perfectly healthy ones, chosen from districts in which they had never

been exposed to a similar influence.

Of these forty-six animals, twenty were experimented on at Pomeraye, two

at Charentonneau, thirteen at Alfort, and eleven, in the fourth

experiment, at Charentonneau.

Of this number, twenty-one animals resisted the disease when first

submitted to the influence of cohabitation, ten suffered slightly, and

fifteen took the disease. Of the fifteen affected, four died, and eleven

recovered. Consequently, the animals which apparently escaped the

disease at the first trial amounted to 45.65 per cent., and those

affected to 21.73 per cent. Of these, 23.91 per cent. recovered, and

8.69 per cent. died. But the external appearances in some instances

proved deceptive, and six of the eleven animals of the last experiment,

which were regarded as having escaped free, were found, on being

destroyed, to bear distinct evidence of having been affected. This,

therefore, modifies the foregoing calculations, and the numbers should

stand thus:--

15 enjoy immunity, or 32.61 per cent.

10 indisposed, " 21.73 "

17 animals cured, " 36.95 "

4 dead, " 8.98 "

Of the forty-two animals which were exposed in the first experiments at

Pomeraye and Charentonneau, and which escaped either without becoming

affected, or recovering, eighteen were submitted to a second trial; and

of these eighteen animals, five had, in the first experiment, suffered

from the disease and had recovered; five had now become affected; and

four had been indisposed. The four animals submitted to the influence

of contagion a third time, had been affected on the occasion of the

first trial. None of the eighteen animals contracted the disease during

these renewed exposures to the influence of contagion.

From the results of these experiments, the commission drew the following


1stly. The epizooetic pleuro-pneumonia is susceptible of being

transmitted from diseased to healthy animals by cohabitation.

2dly. All the animals exposed do not take the disease; some suffer

slightly, and others not at all.

3dly. Of the affected animals, some recover and others die.

4thly. The animals, whether slightly or severely affected, possess an

immunity against subsequent attacks.

These are the general conclusions which the commission deemed themselves

authorized to draw from their experiments. The absolute proportion of

animals which become affected, or which escape the disease, or of those

which die and which recover, as a general rule, cannot be deduced from

the foregoing experiments, which, for such a purpose, are too limited.

The commission simply state the numbers resulting from their

experiments. From these it transpires that forty five of the animals

became severely affected with pleuro-pneumonia, and twenty-one per cent.

took the disease slightly, making the whole sixty-six per cent. which

were more or less severely attacked. Thirty-four per cent. remained free

from any malady. The proportion of animals which re-acquired their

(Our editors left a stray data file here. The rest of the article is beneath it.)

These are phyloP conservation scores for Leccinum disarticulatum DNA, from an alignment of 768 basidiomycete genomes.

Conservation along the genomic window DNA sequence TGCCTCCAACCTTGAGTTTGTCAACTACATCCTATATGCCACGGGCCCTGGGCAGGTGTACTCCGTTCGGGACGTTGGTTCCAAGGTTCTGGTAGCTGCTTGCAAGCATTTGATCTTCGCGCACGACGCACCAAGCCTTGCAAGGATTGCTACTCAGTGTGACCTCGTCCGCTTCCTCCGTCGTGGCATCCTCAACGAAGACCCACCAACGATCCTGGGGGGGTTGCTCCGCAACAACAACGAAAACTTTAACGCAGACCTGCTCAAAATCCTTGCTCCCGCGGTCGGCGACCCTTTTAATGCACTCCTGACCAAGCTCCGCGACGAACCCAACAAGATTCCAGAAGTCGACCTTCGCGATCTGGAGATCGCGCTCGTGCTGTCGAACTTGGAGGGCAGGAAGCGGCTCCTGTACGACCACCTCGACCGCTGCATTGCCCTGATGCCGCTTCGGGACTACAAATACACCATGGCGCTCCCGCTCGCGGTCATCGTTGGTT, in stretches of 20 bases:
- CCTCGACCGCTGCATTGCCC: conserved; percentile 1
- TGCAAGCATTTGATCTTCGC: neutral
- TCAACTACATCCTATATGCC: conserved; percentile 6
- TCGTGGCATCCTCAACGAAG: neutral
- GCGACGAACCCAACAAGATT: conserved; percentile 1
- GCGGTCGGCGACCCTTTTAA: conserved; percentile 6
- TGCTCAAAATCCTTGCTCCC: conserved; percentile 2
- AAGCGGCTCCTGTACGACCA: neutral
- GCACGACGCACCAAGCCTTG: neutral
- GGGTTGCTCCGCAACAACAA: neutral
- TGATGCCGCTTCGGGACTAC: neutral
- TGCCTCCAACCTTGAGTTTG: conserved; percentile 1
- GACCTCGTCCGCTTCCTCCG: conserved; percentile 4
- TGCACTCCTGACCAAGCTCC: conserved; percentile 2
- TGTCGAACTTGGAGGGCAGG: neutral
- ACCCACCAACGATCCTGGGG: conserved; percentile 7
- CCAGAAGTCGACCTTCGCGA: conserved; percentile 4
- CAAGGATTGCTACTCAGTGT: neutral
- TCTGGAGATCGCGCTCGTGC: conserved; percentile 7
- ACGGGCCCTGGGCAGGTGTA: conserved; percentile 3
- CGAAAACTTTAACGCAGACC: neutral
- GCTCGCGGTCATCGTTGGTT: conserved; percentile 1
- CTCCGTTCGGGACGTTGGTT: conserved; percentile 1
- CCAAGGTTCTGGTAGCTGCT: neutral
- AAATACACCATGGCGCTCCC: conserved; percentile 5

wonted appearance of health amounted to eighty-three per cent., whereas

seventeen per cent. died. Many minor points might be insisted on, but it

is sufficient here to say, that the most careful analysis of all facts

has proved to practical veterinarians, as well as to experienced

agriculturists, and must prove to all who will calmly and

dispassionately consider the point, that pleuro-pneumonia is

pre-eminently an infectious, or contagious disease.

Symptoms.--From the time that an animal is exposed to the contagion to

the first manifestation of symptoms, a certain period elapses. This is

the period of incubation. It varies from a fortnight to forty days, or

even several months. The first signs, proving that the animal has been

seized, can scarcely be detected by any but a professional man; though,

if a proprietor of cattle were extremely careful, and had pains-taking

individuals about his stock, he would invariably notice a slight shiver

as ushering in the disorder, which for several days, even after the

shivering fit, would limit itself to slight interference in breathing,

readily detected on auscultation. Perhaps a cough might be noticed, and

that the appetite and milk-secretion diminished. The animal becomes

costive, and the shivering fits recur. The cough becomes more constant

and oppressive; the pulse full and frequent, usually numbering about

eighty per minute at first, and rising to upwards of one hundred. The

temperature of the body rises, and all the symptoms of acute fever set

in. A moan, or grunt, in the early part of the disease indicates a

dangerous attack, and the alae nasi (cartilages of the nose) rise

spasmodically at each inspiration; the air rushes through the inflamed

windpipe and bronchial tubes, so as to produce a loud, coarse

respiratory murmur; and the spasmodic action of the abdominal muscles

indicates the difficulty the animal also experiences in the act of

expiration. Pressure over the intercostal (between the ribs) spaces, and

pressing on the spine, induce the pain so characteristic of pleurisy,

and a deep moan not infrequently follows such an experiment. The eyes

are bloodshot, mouth clammy, skin dry and tightly bound to the

subcutaneous textures, and the urine is scanty and high-colored.

Upon auscultation, the characteristic dry, sonorous rale of ordinary